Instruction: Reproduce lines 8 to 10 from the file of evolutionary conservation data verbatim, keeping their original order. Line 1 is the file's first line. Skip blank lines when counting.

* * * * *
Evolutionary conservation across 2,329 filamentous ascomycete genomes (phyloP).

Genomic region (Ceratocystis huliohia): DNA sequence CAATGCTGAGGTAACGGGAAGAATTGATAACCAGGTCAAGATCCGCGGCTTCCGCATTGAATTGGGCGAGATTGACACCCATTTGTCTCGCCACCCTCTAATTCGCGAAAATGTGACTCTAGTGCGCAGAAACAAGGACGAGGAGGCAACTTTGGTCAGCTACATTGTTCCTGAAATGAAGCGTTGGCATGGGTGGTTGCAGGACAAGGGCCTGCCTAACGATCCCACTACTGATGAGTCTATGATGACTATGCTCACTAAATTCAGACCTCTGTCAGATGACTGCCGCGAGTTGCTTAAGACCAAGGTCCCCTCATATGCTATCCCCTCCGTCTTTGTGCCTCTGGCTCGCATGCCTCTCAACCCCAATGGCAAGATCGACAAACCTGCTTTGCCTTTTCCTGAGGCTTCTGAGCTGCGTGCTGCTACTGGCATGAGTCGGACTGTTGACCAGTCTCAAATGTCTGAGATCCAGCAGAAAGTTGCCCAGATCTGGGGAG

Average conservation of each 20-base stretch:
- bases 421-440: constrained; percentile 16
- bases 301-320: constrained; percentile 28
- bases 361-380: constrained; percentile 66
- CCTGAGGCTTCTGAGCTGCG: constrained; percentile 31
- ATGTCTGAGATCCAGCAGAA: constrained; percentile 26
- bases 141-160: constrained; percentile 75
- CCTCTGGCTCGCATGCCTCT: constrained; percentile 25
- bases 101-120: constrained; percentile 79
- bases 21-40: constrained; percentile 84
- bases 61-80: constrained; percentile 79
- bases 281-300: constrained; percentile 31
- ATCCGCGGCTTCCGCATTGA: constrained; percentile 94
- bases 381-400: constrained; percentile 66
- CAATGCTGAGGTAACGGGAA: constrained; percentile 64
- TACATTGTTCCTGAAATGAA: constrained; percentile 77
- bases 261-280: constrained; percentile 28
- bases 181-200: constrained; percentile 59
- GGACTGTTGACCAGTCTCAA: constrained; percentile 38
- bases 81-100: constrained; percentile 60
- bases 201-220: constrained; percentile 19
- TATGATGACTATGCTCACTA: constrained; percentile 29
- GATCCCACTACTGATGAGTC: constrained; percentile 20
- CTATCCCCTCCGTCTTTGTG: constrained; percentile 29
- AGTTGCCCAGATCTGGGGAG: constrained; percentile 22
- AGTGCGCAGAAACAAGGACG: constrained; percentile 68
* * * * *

- ATGTCTGAGATCCAGCAGAA: constrained; percentile 26
- bases 141-160: constrained; percentile 75
- CCTCTGGCTCGCATGCCTCT: constrained; percentile 25